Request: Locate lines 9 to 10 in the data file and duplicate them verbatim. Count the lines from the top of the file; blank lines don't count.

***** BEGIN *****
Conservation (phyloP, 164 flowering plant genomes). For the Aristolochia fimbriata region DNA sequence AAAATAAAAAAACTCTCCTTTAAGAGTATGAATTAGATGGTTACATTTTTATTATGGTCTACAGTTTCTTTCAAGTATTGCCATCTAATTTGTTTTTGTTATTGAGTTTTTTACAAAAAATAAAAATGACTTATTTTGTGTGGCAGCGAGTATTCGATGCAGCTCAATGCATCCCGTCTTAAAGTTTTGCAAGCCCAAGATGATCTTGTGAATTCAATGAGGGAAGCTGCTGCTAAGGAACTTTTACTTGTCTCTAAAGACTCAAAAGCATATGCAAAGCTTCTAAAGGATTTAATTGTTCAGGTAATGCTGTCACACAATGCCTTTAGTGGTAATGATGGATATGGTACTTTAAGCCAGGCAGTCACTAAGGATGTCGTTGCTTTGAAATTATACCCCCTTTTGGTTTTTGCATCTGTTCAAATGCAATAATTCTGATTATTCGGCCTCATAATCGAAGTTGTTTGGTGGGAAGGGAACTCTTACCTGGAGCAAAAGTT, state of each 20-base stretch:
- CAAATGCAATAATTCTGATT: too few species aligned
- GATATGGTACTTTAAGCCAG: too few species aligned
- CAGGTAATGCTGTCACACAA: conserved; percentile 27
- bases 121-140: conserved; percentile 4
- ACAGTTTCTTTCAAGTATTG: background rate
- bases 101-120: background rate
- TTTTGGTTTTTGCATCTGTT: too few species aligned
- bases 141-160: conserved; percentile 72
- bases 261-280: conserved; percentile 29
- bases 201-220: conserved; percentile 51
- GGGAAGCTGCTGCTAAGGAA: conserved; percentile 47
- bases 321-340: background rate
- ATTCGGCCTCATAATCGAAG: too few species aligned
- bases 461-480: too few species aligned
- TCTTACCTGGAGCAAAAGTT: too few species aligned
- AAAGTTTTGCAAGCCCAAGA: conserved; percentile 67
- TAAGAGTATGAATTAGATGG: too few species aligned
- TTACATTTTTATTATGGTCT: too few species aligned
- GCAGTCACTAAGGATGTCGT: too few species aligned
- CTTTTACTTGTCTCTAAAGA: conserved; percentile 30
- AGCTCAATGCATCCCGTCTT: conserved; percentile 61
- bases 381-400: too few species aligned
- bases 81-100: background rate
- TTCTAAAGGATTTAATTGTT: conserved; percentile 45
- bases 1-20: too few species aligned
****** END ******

- bases 141-160: conserved; percentile 72
- bases 261-280: conserved; percentile 29